illuminate the hallway and first floor landing.
I daren't shut that UPS off since it couldn't do a 'black start'. I
later found out, when I returned from the club meeting about 3 hours
later, that the children had sat on the loo seat lid in the half landing
toilet to finish their school homework by electric light.
The power was back on by the time I got home. Apparently it had only
lasted about 3 hours or so before the supply was restored - apparently,
an underground joint that had been damaged by roadworks which allowed
water ingress over the preceding days which had caused a few random
glitches before it finally tripped the supply off at the local substation.
Since that one and only memorable outage event, we've only experienced
the odd half second or so dropout maybe only once or twice a year. The
last one happened about 6 months back and was just long enough to reset
unprotected computers, including those that were cunningly disguised as
domestic TV sets, little more than a full second or so's worth.
The almost total absence of power outages by the time I needed a new set
of batteries for my basement SmartUPS2000 (feeding protected sockets
around the house) made me pause to reconsider a less costly UPS solution
than using an expensively large capacity battery to give me hours and
hours of run timen means I'm now looking to getting an inverter type of
genset in the 2 to 3KVA range so I can make do with a cheaper bunch of
NP7s in place of the originally specified 18AH battery pack or a set of
50AH car batteries all of which are likely to be in need of replacing in
less than 5 years of service (maybe 10 if the voltage reduction to 54v
float charging proves an effective solution to the problem of short
I've already discovered the hard way that the classic emergency genset
just won't cut it due to the the capacitive loading of the SmartUPS2000
mains input network which totally screws up the AVR of such generators
causing them to drastically overvolt whilst the UPS is in pass-through
mode. As soon as the UPS switches to battery power the genset voltage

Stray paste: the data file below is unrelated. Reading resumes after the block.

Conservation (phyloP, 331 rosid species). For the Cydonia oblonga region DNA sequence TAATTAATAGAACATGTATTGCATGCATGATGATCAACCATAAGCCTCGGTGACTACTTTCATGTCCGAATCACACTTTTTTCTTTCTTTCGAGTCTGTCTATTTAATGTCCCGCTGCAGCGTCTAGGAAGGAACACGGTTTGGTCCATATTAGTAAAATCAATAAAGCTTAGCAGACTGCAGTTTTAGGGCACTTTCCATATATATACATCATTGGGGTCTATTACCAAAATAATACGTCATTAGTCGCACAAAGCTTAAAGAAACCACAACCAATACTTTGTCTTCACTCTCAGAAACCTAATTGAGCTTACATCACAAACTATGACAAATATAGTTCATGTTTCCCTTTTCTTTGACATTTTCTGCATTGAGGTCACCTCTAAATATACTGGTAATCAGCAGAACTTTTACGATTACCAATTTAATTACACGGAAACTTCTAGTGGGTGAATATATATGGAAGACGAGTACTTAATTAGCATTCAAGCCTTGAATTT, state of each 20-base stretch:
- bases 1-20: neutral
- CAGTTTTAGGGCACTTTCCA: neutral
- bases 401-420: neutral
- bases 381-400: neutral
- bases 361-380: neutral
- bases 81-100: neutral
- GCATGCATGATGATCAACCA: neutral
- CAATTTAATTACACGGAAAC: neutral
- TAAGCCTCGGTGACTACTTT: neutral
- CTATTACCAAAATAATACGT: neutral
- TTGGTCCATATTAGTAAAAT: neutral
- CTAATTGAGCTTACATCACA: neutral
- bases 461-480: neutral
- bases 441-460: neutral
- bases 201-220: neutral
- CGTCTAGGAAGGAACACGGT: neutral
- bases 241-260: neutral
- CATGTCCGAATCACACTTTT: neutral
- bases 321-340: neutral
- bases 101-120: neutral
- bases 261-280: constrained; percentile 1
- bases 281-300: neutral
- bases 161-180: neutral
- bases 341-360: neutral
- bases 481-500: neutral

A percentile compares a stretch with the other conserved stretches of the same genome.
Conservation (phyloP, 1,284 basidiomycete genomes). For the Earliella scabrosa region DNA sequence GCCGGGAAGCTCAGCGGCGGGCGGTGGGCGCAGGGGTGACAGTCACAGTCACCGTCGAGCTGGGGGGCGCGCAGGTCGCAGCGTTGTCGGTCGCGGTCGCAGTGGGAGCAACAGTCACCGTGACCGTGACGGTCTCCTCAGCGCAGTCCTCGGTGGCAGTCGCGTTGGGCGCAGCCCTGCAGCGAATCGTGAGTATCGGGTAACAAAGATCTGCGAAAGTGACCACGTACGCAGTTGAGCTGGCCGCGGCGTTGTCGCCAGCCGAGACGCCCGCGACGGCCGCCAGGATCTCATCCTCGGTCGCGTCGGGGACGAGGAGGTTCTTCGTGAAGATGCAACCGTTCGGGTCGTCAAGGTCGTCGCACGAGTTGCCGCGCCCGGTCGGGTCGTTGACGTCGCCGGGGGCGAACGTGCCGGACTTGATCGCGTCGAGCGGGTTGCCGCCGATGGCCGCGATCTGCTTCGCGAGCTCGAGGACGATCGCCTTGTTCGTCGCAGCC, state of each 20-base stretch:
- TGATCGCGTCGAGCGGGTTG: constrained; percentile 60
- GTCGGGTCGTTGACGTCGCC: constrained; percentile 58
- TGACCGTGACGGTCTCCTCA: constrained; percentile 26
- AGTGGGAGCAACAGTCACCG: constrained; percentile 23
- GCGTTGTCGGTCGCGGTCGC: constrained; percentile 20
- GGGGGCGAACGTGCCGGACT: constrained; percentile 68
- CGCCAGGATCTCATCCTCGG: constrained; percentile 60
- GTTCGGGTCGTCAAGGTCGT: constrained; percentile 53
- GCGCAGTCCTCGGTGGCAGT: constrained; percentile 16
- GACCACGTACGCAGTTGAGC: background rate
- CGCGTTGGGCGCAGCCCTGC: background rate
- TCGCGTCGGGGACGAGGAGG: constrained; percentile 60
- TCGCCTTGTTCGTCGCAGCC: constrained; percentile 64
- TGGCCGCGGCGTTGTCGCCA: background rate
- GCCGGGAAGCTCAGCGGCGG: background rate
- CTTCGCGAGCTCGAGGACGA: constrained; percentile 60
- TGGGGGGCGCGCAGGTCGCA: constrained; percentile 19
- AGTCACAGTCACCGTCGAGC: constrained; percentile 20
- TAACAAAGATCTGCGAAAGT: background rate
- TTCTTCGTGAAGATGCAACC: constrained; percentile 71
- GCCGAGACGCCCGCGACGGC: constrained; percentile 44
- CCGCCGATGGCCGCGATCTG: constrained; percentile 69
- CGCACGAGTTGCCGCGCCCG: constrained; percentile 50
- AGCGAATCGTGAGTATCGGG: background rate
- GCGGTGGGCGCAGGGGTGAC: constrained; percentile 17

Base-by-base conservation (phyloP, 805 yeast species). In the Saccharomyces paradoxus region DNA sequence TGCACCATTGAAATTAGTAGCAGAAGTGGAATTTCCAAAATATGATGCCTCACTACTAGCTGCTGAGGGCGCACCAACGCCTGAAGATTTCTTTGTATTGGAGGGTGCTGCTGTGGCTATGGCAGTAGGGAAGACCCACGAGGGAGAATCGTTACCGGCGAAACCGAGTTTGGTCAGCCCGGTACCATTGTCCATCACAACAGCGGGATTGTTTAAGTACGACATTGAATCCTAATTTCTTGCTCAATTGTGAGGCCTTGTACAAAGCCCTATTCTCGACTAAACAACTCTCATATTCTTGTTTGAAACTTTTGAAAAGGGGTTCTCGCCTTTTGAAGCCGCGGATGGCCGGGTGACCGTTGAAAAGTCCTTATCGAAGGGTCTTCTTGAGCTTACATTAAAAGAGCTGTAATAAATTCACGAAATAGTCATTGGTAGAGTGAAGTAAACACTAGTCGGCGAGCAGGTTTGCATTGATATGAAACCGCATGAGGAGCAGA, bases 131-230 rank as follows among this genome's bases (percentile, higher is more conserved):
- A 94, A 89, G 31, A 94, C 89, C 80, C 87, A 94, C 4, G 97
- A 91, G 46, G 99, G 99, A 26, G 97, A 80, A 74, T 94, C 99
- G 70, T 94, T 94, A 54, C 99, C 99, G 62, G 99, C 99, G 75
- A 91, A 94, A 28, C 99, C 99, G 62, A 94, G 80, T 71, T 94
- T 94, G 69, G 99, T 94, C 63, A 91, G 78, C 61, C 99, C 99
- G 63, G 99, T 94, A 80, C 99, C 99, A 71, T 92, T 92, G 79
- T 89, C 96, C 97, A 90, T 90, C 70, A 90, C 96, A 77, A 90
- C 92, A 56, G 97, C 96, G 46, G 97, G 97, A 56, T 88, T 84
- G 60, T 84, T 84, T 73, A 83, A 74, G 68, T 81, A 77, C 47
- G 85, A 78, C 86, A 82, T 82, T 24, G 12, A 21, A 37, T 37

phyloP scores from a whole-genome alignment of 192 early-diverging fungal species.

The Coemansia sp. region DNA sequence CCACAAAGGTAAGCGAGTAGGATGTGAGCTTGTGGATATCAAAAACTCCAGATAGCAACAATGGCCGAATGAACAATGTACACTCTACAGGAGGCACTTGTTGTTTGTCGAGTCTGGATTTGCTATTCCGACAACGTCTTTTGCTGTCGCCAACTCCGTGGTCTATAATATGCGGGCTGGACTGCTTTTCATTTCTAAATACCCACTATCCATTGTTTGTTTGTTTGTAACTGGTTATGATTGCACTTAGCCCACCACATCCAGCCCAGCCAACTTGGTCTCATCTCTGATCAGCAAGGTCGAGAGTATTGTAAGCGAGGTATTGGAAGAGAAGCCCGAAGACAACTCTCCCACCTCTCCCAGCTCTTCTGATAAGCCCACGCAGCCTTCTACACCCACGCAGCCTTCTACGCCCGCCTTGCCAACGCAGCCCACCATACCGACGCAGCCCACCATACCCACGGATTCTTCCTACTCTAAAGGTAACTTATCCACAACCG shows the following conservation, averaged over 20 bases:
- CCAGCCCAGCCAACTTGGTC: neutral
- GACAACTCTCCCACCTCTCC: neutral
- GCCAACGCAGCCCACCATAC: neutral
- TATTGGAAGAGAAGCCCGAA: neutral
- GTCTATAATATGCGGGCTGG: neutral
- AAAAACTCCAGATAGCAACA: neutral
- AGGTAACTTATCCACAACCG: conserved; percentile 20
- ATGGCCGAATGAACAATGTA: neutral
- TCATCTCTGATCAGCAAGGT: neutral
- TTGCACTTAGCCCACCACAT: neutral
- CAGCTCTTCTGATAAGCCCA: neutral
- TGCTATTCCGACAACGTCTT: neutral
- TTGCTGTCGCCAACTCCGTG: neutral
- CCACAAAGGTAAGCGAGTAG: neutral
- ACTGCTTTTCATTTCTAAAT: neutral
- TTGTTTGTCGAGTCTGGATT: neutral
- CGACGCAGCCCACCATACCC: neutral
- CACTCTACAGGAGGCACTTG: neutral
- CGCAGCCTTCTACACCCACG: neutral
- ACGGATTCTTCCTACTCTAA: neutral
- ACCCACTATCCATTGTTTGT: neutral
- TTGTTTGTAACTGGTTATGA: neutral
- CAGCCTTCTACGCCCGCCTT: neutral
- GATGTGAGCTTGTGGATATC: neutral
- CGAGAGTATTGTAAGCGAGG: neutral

drops from some 275v or so back to its set voltage of 230 and the UPS
senses this and goes back into pass through to trigger yet another
overvolting cycle and a flip back to battery power ad infinitum.
The only type of emergency gensets that are immune to this problem are
the inverter types which are considerably more expensive to buy although
a little cheaper to run if an eco-throttle feature is incorporated (the
cheapest ones don't). The consequence of which has lead me to
procrastinate over the decision to recommission the basement UPS.
Needless to say, the NAS box was undisturbed by that recent 1 second
dropout, being as it was, the only item of IT kit that was still
protected by an APC BackUPS500 UPS which is now recovering from a
27minutes and 40 seconds autonomy test on the 50W NAS box load (booted
into a Knoppix Live CD session to get the power management operational
without risking the integrity of the file system). ISTR that the last
such test was over three years ago when I fitted the current 7AH SLA and
got something like 33 minutes or so runtime before the UPS quit.
This time, I restored the power shortly after hearing the mournful beeps
change to a continuous beeeep, indicating critically low battery voltage
and imminent loss of power in anywhere from seconds to minutes, depending
on the loading. It's possible I may have had another 3 or 4 minutes left
but I was happy to cut the test short after seeing over 27 minutes
runtime, about twice as long as I was hoping for considering how long the
battery had been installed in an APC UPS. I suspect what contributes to a
longer than typical APC battery life in this case is the fact that the
maintenance power consumption is a mere 2.7W once the battery pack is
fully charged up.
I've had to repair both these UPSes (failed 7812 regulator chip in the
BackUPS500's battery charging circuit and a broken mains voltage
switching relay coil connection pin in the SmartUPS2000). Rather
fortuitously, I'd discovered a Russian website with downloadable circuit
diagrams and service manuals for most of the older APC UPSes just a few
years earlier (over a decade ago now) and I ransacked the lot (several
dozen afaicr, including several variants of the SmartUPS2000 and
 The problem with augmenting a UPS with a cheap 'n' cheerful emergency
generator set isn't due to "The Dirtiness" of such mains voltage sources,
it's all to do with the overvolting effect from even modest amounts of
capacitive reactance across the generator's output terminals.